I use them very loosely, and bend them as I see fit.
Part of that is growing up in Christianity: the prophecies were numerous (for example, over 600 of them about the Messiah), but many of them were fulfilled in ways that were unexpected. The Jews thought they were getting a warrior king who would take them back into dominance like he was David reborn.
And what they got was a man who refused to lead a rebellion but instead permeated cultures to the breaking point. Rome still fell, as these prophecies predicted, but it wasn’t the way that anyone could see it coming by knowing about it beforehand.
That and sometimes a prophecy would have more than one use: for example “The Abomination of Desolation” was used for both the Greek army and the Roman army, some 400 years apart.
Or pieces of it would be scattered: Daniel showed that the cornerstone would break the statue not in the Golden head (Babylon), nor the Silver (Persians), nor the Bronze era (Greek), not even in the Iron era (Romans), but in the Iron mixed with clay era (way down to the feet). Why mixed? Well, that’s something directly from the New Testament: Christians are always called clay on the potter’s wheel. And so, these empires would fall when the last of those nations would become Christianized, split into two nations. The whole point to the statue was that the Messiah would be there to crush the end of this era as a cornerstone.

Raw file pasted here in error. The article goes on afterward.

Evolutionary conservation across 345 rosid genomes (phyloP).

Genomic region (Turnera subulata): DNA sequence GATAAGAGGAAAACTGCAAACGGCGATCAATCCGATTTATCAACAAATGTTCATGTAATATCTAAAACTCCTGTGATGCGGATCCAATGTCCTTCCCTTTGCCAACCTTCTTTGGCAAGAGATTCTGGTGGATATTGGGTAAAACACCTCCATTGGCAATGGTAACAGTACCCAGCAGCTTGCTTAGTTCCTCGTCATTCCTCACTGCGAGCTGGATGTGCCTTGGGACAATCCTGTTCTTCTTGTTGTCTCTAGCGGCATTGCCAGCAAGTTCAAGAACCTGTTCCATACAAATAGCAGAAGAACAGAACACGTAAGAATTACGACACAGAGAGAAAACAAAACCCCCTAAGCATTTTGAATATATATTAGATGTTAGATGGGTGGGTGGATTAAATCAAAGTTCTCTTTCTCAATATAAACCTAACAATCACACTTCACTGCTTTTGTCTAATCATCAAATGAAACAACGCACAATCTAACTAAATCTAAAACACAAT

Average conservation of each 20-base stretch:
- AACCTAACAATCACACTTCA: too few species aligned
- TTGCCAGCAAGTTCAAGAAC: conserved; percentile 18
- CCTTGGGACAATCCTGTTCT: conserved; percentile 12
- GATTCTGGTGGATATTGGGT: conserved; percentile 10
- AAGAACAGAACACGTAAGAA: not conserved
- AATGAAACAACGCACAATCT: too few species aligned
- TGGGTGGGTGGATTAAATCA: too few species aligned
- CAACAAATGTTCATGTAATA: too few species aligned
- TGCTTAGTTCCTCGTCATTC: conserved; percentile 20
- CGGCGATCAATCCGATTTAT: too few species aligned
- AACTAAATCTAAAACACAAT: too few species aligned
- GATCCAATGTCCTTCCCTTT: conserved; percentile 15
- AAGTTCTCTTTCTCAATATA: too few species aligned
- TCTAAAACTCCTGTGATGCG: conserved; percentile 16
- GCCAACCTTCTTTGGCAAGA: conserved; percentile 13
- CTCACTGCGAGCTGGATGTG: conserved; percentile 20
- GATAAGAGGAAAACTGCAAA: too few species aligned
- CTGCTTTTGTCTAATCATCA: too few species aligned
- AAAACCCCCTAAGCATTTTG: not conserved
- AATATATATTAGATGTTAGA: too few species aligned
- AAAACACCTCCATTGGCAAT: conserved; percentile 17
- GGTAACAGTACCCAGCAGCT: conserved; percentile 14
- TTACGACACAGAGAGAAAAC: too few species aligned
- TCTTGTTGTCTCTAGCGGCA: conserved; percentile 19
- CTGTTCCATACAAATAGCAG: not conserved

This is why Messianic Jews insist that Christ is the only one who fills the role of Messiah.
But not like it was all vague: the Babylonian prophecies that were done maybe a hundred years before Cyrus said specifically a king named Cyrus would send the Jews back home, after captivity. Dude had the old texts read to him with his name on it and so he sent them home: it was enough for him.
Then on top of this, there’s times where: did this person even know they were writing prophecy at the time?
But anyway, what I see is that prophecy is piecemeal: given over large swathes of time, imagery isn’t explained all at once, sometimes the telling has more than one use… And occasionally people are unambiguously called out by name that wouldn’t have reason to exist.
So, one “prophecy” I had was writing the story of an event that already happened in song form, that gave instructions to future generations on how to treat the same exact issue, safely, without exposing anyone who is a part of 5hat same scenario. I never called it a prophecy, but that is functionally what it was.
Another character, who sees prophecy, I give him an ever-changing future, in which he sees some images surrounding important people and those images change with everyone’s actions, over time. I allow this to eat at the character.
But the most basic is to see it as a way to have a story come full-circle, back to it’s beginning.